One of the reasons I’m backing Rory Stewart’s pitch for Conservative leader is he’s a man who will cross the street for a conversation. No other contender has to date done anything like it, creating real unscripted encounters with a battered and perplexed electorate up and down our country — to be challenged, to persuade, to give politics the human face it so desperately lacks right now.
The reaction tells you much about the state of the Conservative party and the Zone 1 commentariat. With a few exceptions, his risky and revealing expeditions have been treated as an amusing indulgence. Bakelite campaigning in the digital age of likes and retweets. When the big guns need a boost they call for Lynton Crosby, not Heath Robinson.
Stewart’s excellent example should not even be called brave and I’m sure he’d recoil at the thought. The idea that good politics is built on and survives by a visceral accessible relationship with the citizen, honing the instincts, curtailing the hubris is vanquished. John Major’s soapbox has been put away for fear of Gordon Brown’s ‘bigoted woman’.
Instead we are treated to a series of painfully scripted (sorry Esther) launch events replete with dad dance music and personalised snacks. Contestants are then forced by journalists to play a hellish game of “my Dad’s bigger than yours” on everything from their fiscal hardness to their approach to mythical re-negotiation with Brussels. Or in Michael Gove’s case endure an endless re-runs of that just-about-managing family favourite, “Troubles with Charlie”.
This studied insulation is bad for politics and might yet be disastrous for the Conservative party and the country.
We are not in a good place. The constitutional fabric of the United Kingdom is fraying. Austerity has planed the state back to a point where degrading choices have to be made by those both delivering and receiving slashed public services. Precarious employment, as bad as it is for families and communities is likely to be destroyed by a wave of robotics and new technology we aren’t invested in or training for. Rapacious private sector monopolies have cornered the market and screwed the consumer. Violent and organised crime is on the front foot.
Who is in charge of the Conservative party matters because he or she will be in Downing Street and that person must be serious about and capable of fixing the underlying ills that Brexit has merely exposed.
All the more reason that we should expose all those now looking to take on this task to the maximum amount of forensic scrutiny. Character is important. Seriousness of purpose and attention to detail is crucial. Performing well under fire is just a dress-rehearsal for what lies ahead. We cannot afford to get this one wrong.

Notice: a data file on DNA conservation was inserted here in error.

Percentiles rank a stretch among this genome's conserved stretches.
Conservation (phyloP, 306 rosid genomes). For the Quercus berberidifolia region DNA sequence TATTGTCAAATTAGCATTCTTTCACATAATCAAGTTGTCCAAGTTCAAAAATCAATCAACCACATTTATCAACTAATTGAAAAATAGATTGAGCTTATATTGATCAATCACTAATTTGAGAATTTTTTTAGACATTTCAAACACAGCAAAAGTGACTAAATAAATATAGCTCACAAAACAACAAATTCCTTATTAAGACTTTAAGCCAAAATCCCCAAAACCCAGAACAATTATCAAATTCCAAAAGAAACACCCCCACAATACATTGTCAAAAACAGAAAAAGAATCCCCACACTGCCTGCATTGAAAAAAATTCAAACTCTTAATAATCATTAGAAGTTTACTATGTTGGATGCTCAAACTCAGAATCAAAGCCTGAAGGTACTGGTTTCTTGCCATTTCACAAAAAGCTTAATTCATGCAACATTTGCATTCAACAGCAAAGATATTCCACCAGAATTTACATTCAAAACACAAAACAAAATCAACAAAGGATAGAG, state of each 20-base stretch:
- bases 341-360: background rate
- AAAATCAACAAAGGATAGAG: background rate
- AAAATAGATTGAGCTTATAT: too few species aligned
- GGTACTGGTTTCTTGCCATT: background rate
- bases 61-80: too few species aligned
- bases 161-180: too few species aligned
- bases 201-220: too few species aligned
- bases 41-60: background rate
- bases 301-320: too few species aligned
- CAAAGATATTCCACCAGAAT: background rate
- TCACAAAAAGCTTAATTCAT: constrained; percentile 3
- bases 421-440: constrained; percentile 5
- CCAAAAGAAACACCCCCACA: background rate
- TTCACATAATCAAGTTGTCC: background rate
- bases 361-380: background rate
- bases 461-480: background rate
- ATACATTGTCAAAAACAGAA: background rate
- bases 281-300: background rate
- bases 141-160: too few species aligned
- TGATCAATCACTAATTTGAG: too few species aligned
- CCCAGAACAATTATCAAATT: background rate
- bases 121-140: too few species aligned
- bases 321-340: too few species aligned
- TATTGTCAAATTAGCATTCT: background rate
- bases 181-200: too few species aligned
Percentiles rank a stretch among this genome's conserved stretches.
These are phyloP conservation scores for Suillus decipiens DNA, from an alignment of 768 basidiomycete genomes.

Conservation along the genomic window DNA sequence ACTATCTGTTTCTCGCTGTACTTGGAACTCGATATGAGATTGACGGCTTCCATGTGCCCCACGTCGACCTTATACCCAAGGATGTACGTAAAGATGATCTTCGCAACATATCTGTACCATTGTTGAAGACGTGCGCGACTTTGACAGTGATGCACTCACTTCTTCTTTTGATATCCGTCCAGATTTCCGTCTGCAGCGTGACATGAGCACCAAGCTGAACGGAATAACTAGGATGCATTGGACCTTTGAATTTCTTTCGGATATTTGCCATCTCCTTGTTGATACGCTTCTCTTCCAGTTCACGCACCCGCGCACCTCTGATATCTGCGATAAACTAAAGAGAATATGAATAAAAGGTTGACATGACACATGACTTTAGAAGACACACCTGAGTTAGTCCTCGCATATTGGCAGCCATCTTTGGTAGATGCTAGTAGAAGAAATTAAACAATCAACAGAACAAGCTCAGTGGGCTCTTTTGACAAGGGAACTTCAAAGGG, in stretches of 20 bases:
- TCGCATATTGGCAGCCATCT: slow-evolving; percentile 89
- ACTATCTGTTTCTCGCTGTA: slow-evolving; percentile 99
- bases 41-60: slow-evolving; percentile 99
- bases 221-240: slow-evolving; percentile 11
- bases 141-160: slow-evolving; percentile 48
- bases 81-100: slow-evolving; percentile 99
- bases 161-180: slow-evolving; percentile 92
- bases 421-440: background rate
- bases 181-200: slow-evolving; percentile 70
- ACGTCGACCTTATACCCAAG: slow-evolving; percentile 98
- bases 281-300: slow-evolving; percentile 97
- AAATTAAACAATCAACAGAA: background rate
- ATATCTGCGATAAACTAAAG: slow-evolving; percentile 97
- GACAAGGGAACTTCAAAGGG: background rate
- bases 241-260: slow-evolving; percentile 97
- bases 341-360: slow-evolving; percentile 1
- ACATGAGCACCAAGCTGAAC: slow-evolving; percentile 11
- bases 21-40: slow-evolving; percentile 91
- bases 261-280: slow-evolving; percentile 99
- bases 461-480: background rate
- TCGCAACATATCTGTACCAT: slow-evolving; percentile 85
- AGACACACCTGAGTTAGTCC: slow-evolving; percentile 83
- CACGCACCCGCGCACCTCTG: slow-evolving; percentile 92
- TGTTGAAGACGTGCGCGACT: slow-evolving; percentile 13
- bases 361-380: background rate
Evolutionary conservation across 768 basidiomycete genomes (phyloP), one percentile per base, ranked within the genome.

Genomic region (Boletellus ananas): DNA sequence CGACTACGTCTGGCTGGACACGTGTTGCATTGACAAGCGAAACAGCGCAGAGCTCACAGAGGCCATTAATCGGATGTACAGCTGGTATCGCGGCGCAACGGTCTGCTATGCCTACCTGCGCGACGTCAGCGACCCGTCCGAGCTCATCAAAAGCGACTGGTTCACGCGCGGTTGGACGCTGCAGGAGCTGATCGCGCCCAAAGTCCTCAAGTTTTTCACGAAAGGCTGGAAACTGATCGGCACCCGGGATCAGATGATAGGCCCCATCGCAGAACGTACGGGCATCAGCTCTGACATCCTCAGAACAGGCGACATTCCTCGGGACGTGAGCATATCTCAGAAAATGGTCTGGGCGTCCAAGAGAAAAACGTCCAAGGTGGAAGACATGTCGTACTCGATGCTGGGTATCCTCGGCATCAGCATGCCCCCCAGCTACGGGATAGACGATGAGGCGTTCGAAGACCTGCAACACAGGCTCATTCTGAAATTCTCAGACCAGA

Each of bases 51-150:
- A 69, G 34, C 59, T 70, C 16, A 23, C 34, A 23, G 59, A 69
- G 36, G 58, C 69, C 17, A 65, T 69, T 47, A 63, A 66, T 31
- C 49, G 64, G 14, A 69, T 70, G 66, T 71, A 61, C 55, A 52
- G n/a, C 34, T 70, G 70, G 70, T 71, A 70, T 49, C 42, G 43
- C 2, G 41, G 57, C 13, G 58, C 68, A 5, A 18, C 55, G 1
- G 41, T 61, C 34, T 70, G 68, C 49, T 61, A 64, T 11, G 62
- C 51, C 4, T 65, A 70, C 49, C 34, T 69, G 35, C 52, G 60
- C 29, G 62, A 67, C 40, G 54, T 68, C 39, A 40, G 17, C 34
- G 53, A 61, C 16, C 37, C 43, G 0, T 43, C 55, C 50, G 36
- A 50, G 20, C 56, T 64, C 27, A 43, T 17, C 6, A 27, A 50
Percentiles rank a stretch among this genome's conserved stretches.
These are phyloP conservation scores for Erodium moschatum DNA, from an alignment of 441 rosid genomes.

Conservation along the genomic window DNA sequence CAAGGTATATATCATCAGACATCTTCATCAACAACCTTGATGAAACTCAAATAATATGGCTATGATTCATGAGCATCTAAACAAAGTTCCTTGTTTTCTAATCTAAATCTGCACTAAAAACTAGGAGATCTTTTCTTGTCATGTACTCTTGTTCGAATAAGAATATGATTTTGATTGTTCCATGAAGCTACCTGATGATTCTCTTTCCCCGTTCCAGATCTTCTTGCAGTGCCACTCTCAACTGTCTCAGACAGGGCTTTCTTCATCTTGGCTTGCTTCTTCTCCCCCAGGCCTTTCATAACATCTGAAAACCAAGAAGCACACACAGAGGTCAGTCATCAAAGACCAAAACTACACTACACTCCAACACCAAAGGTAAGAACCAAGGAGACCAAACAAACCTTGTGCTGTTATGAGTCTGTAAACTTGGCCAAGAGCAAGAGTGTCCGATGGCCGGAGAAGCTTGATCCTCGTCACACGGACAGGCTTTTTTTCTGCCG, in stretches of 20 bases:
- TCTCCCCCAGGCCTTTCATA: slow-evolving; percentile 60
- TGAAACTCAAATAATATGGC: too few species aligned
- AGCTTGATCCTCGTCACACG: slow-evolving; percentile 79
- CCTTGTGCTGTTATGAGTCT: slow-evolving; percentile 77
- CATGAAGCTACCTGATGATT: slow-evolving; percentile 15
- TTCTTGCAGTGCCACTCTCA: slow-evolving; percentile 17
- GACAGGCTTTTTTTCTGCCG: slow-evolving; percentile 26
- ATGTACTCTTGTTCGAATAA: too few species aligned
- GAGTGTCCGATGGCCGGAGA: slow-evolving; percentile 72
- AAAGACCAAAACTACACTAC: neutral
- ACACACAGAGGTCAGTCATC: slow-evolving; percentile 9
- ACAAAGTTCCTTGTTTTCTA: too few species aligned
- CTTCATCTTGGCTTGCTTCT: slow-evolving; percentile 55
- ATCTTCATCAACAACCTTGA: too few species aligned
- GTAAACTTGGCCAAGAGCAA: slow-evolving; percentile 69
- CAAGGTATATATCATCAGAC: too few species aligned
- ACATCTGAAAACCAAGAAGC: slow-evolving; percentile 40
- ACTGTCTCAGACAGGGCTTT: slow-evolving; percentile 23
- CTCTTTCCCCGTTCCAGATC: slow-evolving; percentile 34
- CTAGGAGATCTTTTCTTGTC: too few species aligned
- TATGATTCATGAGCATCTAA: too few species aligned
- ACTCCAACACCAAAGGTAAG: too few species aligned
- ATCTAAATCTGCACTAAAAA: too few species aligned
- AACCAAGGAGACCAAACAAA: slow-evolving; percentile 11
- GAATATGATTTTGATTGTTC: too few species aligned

Is it right then that in the first instance, we leave the winnowing of the field of candidates down to Conservative MPs, many of whom will be earnestly triangulating their future careers, their conscience and their constituents in the decision making? I don’t think so. The much maligned 120,000 members of the party – I’m one of them – ought to step in to play a part in the initial husting process and the vote. We need a closed primary.
The Conservative party has used primaries in the past to elect candidates so this is not as much of a reach as might first be imagined. In 2009, the party held Britain’s first open primary to select its candidate for the seat of Totnes. Sarah Wollaston, who went on to win it and the seat, might not be a poster girl for party loyalty but her rivals understood an important truth, when you’re pitching to citizens, political point scoring comes a poor second to ideas, pragmatism and integrity.
We won’t get an open primary for Tory leader of course. This is party business. But in this election party is country and the country is tanking. So why not allow a representative panel of the party membership access to all nominated candidates in a publicly broadcast debate? How about an event co-chaired by Andrew Neill and Emma Barnett?
It has irritated me that the membership has long since been accepted by commentators as somehow the property of Boris Johnson and will simply step in to complete the formalities on his most recent (and so far silent) rise to glory.
The membership is far more diverse than it is given credit for. If it has been recently infiltrated from parties to the right, as has been alleged, there would be simple ways of controlling that to get an authentic cross-section of members who, divested of any skin in the game except keeping a Marxist out of Number 10, could cross-examine and pass judgement on the wider field. Perhaps setting out their preference in a non-binding ballot.
The 1922 committee who run these contests must surely have the last unhappy coronation in mind as they prepare the next. As the votes amongst MPs roll on, the public will look at the dismal choreography of one dead campaign folding into another and the retrofitting of loyalties with the disdain it deserves. Why not outsource at least some of the responsibility to the local organisations who have put them in Westminster in the first place?
It’s probably too late though. This contest between Blues will be run on the same lines as that which delivered us Theresa May at a time of great national upheaval and expectation. In the boat race, the advantage lies with taking the inside bends. It’s wrong and dangerous that the rules are gamed in favour of a Boris or Not Boris outcome leaving other worthy candidates in the shallows struggling for purchase.
We need a proper chance to scrutinise all candidates because this task is too big for 313 Conservative MPs. And getting it wrong again might destroy a party built on its members. This is nation building. Democratise or die.
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